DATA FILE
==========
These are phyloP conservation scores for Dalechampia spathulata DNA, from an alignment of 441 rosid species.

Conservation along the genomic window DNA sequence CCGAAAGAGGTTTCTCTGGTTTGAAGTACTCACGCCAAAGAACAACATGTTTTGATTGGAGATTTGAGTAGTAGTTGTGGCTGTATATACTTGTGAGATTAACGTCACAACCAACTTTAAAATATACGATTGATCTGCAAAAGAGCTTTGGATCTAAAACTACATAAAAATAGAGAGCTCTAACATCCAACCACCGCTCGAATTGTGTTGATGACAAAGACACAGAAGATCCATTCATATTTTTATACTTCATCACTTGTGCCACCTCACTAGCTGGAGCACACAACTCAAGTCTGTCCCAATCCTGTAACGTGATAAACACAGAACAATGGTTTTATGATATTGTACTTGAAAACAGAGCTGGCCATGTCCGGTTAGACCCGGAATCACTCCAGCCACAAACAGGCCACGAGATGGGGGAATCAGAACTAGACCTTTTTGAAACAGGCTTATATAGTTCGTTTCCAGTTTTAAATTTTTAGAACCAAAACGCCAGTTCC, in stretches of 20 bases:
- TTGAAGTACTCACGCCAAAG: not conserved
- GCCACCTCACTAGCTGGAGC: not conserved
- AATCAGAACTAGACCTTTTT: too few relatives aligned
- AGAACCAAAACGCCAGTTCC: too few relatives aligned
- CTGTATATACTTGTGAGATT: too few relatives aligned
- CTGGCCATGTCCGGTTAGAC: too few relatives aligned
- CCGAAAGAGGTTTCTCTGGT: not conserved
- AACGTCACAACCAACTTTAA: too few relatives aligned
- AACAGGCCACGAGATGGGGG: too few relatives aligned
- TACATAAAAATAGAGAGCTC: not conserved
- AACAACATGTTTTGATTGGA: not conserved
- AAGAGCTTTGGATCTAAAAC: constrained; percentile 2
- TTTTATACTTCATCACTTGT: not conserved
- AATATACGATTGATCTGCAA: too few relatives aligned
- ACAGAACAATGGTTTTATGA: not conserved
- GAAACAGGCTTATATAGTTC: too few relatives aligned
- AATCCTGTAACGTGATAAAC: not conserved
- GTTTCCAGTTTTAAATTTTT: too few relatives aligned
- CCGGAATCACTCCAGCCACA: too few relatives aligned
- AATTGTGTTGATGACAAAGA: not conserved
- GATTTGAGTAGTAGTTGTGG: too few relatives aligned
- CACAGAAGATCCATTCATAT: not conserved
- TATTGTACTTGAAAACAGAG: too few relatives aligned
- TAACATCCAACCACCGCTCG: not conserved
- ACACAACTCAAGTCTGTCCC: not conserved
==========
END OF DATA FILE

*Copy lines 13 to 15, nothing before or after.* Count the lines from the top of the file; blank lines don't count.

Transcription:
- AACAACATGTTTTGATTGGA: not conserved
- AAGAGCTTTGGATCTAAAAC: constrained; percentile 2
- TTTTATACTTCATCACTTGT: not conserved